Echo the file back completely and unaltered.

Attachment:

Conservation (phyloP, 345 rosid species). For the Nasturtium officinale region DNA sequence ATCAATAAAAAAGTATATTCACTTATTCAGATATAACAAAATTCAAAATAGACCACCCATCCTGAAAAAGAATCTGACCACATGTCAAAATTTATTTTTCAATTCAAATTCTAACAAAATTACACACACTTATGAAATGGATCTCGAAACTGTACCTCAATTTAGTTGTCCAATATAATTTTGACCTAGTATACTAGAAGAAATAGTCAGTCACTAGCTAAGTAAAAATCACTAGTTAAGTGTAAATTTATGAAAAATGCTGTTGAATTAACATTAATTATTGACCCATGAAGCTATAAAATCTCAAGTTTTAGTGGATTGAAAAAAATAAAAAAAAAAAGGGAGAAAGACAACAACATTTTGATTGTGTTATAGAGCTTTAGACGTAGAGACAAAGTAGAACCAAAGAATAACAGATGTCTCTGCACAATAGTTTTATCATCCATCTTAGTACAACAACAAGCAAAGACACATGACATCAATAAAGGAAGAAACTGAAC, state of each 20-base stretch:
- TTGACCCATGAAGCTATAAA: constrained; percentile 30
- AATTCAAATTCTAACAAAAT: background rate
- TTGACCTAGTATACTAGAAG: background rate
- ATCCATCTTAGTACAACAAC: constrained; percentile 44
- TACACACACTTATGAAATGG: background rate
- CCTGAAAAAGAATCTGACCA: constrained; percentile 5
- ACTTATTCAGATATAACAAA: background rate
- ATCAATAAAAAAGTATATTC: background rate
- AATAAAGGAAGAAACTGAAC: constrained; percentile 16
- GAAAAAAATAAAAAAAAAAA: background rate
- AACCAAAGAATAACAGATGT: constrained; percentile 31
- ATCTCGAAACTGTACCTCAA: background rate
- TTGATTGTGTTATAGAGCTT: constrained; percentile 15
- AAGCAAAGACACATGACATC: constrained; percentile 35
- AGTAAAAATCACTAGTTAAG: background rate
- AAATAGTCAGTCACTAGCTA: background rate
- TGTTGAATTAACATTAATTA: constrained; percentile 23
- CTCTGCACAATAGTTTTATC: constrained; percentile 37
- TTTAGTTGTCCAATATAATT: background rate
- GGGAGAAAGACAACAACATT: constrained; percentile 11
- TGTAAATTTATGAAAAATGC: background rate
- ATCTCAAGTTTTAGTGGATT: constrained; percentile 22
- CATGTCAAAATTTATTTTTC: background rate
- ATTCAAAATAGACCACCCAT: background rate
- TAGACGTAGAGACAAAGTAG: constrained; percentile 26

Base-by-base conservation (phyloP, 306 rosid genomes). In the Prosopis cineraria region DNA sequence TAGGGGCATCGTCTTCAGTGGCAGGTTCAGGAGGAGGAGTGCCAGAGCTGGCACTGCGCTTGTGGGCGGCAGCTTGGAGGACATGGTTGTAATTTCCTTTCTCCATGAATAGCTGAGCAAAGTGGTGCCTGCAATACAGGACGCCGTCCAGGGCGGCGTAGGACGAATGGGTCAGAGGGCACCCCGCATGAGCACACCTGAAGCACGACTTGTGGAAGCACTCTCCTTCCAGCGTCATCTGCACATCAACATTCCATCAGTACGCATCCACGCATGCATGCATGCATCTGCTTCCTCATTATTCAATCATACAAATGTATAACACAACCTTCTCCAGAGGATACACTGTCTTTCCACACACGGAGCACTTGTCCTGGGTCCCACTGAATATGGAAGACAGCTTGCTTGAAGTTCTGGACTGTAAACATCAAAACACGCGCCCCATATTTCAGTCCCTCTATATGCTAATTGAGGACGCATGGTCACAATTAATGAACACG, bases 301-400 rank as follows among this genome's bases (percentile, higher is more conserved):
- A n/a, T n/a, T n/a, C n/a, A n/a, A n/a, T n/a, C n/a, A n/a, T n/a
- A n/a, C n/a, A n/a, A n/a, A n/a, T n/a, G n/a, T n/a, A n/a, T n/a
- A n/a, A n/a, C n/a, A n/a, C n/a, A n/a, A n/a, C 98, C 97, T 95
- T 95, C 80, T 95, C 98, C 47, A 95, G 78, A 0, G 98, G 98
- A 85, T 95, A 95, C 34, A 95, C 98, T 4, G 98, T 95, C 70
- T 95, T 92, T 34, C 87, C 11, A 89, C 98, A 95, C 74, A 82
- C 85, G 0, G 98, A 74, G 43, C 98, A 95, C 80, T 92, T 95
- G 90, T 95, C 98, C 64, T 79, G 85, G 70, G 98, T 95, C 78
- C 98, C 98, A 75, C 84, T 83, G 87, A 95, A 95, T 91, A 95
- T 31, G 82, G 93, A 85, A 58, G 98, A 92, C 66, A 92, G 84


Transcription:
Conservation (phyloP, 345 rosid species). For the Nasturtium officinale region DNA sequence ATCAATAAAAAAGTATATTCACTTATTCAGATATAACAAAATTCAAAATAGACCACCCATCCTGAAAAAGAATCTGACCACATGTCAAAATTTATTTTTCAATTCAAATTCTAACAAAATTACACACACTTATGAAATGGATCTCGAAACTGTACCTCAATTTAGTTGTCCAATATAATTTTGACCTAGTATACTAGAAGAAATAGTCAGTCACTAGCTAAGTAAAAATCACTAGTTAAGTGTAAATTTATGAAAAATGCTGTTGAATTAACATTAATTATTGACCCATGAAGCTATAAAATCTCAAGTTTTAGTGGATTGAAAAAAATAAAAAAAAAAAGGGAGAAAGACAACAACATTTTGATTGTGTTATAGAGCTTTAGACGTAGAGACAAAGTAGAACCAAAGAATAACAGATGTCTCTGCACAATAGTTTTATCATCCATCTTAGTACAACAACAAGCAAAGACACATGACATCAATAAAGGAAGAAACTGAAC, state of each 20-base stretch:
- TTGACCCATGAAGCTATAAA: constrained; percentile 30
- AATTCAAATTCTAACAAAAT: background rate
- TTGACCTAGTATACTAGAAG: background rate
- ATCCATCTTAGTACAACAAC: constrained; percentile 44
- TACACACACTTATGAAATGG: background rate
- CCTGAAAAAGAATCTGACCA: constrained; percentile 5
- ACTTATTCAGATATAACAAA: background rate
- ATCAATAAAAAAGTATATTC: background rate
- AATAAAGGAAGAAACTGAAC: constrained; percentile 16
- GAAAAAAATAAAAAAAAAAA: background rate
- AACCAAAGAATAACAGATGT: constrained; percentile 31
- ATCTCGAAACTGTACCTCAA: background rate
- TTGATTGTGTTATAGAGCTT: constrained; percentile 15
- AAGCAAAGACACATGACATC: constrained; percentile 35
- AGTAAAAATCACTAGTTAAG: background rate
- AAATAGTCAGTCACTAGCTA: background rate
- TGTTGAATTAACATTAATTA: constrained; percentile 23
- CTCTGCACAATAGTTTTATC: constrained; percentile 37
- TTTAGTTGTCCAATATAATT: background rate
- GGGAGAAAGACAACAACATT: constrained; percentile 11
- TGTAAATTTATGAAAAATGC: background rate
- ATCTCAAGTTTTAGTGGATT: constrained; percentile 22
- CATGTCAAAATTTATTTTTC: background rate
- ATTCAAAATAGACCACCCAT: background rate
- TAGACGTAGAGACAAAGTAG: constrained; percentile 26

Base-by-base conservation (phyloP, 306 rosid genomes). In the Prosopis cineraria region DNA sequence TAGGGGCATCGTCTTCAGTGGCAGGTTCAGGAGGAGGAGTGCCAGAGCTGGCACTGCGCTTGTGGGCGGCAGCTTGGAGGACATGGTTGTAATTTCCTTTCTCCATGAATAGCTGAGCAAAGTGGTGCCTGCAATACAGGACGCCGTCCAGGGCGGCGTAGGACGAATGGGTCAGAGGGCACCCCGCATGAGCACACCTGAAGCACGACTTGTGGAAGCACTCTCCTTCCAGCGTCATCTGCACATCAACATTCCATCAGTACGCATCCACGCATGCATGCATGCATCTGCTTCCTCATTATTCAATCATACAAATGTATAACACAACCTTCTCCAGAGGATACACTGTCTTTCCACACACGGAGCACTTGTCCTGGGTCCCACTGAATATGGAAGACAGCTTGCTTGAAGTTCTGGACTGTAAACATCAAAACACGCGCCCCATATTTCAGTCCCTCTATATGCTAATTGAGGACGCATGGTCACAATTAATGAACACG, bases 301-400 rank as follows among this genome's bases (percentile, higher is more conserved):
- A n/a, T n/a, T n/a, C n/a, A n/a, A n/a, T n/a, C n/a, A n/a, T n/a
- A n/a, C n/a, A n/a, A n/a, A n/a, T n/a, G n/a, T n/a, A n/a, T n/a
- A n/a, A n/a, C n/a, A n/a, C n/a, A n/a, A n/a, C 98, C 97, T 95
- T 95, C 80, T 95, C 98, C 47, A 95, G 78, A 0, G 98, G 98
- A 85, T 95, A 95, C 34, A 95, C 98, T 4, G 98, T 95, C 70
- T 95, T 92, T 34, C 87, C 11, A 89, C 98, A 95, C 74, A 82
- C 85, G 0, G 98, A 74, G 43, C 98, A 95, C 80, T 92, T 95
- G 90, T 95, C 98, C 64, T 79, G 85, G 70, G 98, T 95, C 78
- C 98, C 98, A 75, C 84, T 83, G 87, A 95, A 95, T 91, A 95
- T 31, G 82, G 93, A 85, A 58, G 98, A 92, C 66, A 92, G 84